The reason I didn't play football in high school is because I ran cross country. Entering high school as a freshman it is what I was expected to do. My eighth grade year I had won all but one of the mile races that I ran, and so when our school decided to add cross country there was an expectation that is what I would do.
I didn't mind cross country my freshman year, mainly because my coach that year was very good and he expected a lot out of me. My fastest times in cross country came my freshman year. The following years I had a couple of different coaches who didn't push me as hard as Coach Clayberg had done my freshman year. I began to hate cross country. During the meets my goal was to finish, I wasn't out to win. As a result my cross country career is not very distinguished.
My track career in high school is a different story. I loved track, and even though my coaches didn't always push us, I would do extra running after practice. As a result I was able to run at the Iowa State Track meet. The difference was in my attitude. While during cross country I was just putting in my time, during track I was seeking to be successful, I was running to win.
I believe we have the same problem in our lives that I had with cross country. We have become satisfied with just getting by, looking to finish, rather than living to win. We try to let our Christianity show as little as possible rather than living sold out lives to Jesus.
Jesus does not want us to live lives that are just enough to get by. He is not interested in us living like the world as much as we can and blending in with the people around us. It is Jesus' desire that we stand out, living lives that are radically different than the people that we know. He wants us to be winners, rather than to be satisfied with finishing.
When I talk about living our lives to win I don't mean that we have to be perfect or even the best. If that was the case than we all would be in trouble. None of us can be the best at everything, and none of us will be perfect at everything we do.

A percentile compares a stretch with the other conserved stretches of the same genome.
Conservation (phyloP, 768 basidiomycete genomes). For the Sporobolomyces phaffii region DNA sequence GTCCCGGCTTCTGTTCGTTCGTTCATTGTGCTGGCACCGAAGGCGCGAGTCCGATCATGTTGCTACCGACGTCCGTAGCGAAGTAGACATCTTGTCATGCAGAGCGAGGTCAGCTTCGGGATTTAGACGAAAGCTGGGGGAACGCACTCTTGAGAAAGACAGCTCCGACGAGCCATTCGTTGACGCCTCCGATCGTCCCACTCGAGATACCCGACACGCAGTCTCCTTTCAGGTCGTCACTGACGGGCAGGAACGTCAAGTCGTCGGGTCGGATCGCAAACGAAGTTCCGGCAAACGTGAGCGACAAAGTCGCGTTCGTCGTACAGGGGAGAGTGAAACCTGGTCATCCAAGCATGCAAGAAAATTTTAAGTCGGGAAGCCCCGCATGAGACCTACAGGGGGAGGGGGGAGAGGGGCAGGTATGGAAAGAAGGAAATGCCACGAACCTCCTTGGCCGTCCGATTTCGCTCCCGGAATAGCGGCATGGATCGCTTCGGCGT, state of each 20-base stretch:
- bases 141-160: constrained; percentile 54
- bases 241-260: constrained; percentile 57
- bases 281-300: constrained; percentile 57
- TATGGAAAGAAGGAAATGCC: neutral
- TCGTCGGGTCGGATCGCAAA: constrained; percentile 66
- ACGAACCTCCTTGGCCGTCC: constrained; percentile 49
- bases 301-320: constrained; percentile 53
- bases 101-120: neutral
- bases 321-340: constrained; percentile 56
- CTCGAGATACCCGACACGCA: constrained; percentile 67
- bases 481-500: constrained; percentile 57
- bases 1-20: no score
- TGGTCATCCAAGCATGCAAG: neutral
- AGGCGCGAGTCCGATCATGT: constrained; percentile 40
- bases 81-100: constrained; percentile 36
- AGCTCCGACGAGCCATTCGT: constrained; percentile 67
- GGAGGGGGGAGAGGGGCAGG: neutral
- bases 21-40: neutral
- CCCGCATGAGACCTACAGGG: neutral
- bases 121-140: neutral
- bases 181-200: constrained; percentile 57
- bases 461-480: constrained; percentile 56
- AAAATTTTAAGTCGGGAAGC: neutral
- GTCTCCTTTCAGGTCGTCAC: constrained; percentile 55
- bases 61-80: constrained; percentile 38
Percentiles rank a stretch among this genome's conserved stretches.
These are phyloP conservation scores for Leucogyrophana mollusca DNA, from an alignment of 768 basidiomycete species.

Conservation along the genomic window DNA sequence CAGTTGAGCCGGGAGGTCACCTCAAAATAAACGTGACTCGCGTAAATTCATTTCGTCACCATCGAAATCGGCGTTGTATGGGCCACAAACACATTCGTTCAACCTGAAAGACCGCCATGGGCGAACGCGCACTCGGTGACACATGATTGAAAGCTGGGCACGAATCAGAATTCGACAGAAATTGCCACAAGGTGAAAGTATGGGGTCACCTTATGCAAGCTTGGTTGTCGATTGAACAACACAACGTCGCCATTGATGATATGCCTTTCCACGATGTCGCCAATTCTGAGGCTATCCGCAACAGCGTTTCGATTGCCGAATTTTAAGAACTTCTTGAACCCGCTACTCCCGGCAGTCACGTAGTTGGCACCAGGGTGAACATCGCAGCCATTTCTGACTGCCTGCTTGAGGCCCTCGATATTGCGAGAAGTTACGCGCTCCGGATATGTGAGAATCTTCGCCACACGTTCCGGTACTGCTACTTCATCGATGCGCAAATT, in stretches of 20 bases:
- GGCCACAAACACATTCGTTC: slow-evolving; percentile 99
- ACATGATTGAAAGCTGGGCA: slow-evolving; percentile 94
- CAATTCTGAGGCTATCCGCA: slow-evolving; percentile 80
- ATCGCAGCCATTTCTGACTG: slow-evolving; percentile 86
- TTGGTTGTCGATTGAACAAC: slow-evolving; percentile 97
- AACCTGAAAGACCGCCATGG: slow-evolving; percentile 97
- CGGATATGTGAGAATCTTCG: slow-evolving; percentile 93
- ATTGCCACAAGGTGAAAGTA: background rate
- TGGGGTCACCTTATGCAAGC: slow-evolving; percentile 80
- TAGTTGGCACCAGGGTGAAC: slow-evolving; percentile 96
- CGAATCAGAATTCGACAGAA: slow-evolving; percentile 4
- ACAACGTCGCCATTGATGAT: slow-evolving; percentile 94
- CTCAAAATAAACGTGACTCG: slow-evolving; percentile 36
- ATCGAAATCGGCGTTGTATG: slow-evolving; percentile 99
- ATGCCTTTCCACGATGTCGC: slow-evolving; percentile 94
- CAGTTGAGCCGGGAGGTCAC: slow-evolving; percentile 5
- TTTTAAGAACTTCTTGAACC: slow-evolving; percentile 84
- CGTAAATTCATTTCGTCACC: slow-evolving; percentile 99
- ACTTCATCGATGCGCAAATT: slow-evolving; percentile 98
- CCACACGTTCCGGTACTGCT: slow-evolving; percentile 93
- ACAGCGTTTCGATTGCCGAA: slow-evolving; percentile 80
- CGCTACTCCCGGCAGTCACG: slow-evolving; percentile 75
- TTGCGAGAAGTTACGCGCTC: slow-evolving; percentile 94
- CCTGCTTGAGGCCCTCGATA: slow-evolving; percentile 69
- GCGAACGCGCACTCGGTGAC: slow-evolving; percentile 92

To live to win simply means to give our best. This is what God wants from us. If all we ever do is just enough to get by then we will miss out on all that God has for us. If all we ever do is just what we are comfortable with, then we will not know what it is like to live out our potential.
The apostle Paul wrote to the Corinthians to remind them to give their best. This is found in 1 Corinthians 9:24-27;
Remember that in a race everyone runs, but only one person gets the prize. You also must run in such a way that you will win. All athletes practice strict self-control. They do it to win a prize that will fade away, but we do it for an eternal prize. So I run straight to the goal with purpose in every step. I am not like a boxer who misses his punches. I discipline my body like an athlete, training it to do what it should. Otherwise, I fear that after preaching to others I myself might be disqualified. (NLT)
We are to run to win. We are to give our best effort. Paul gives us two disciplines we need in order to give our best effort. First we need to have purpose. Paul says that he runs to the goal with purpose. We need a direction to go in and reason for going there. God gives us this purpose, to have a relationship with Him. When we give our best, we experience God like we have never experienced Him before.
The second discipline is that we need to train. An athlete trains to prepare his/her body for the challenge of competition. In the same way we need to train our bodies to prepare them for the struggles and trials we will face. To live as a Christian is not easy, so we need to be prepared to defend our beliefs, to say no to temptation, and to stand tall when bad times come.
Run to win is what God wants us to do. An athlete seeking victory will give his/her best effort. They will have purpose in the playing and training to prepare them. If we are going to live according to God's standard we need to give our best effort, having a purpose in our lives and training to prepares us for what lies ahead. Let's quit being satisfied with just finishing, let us live to win. Let us run for Jesus.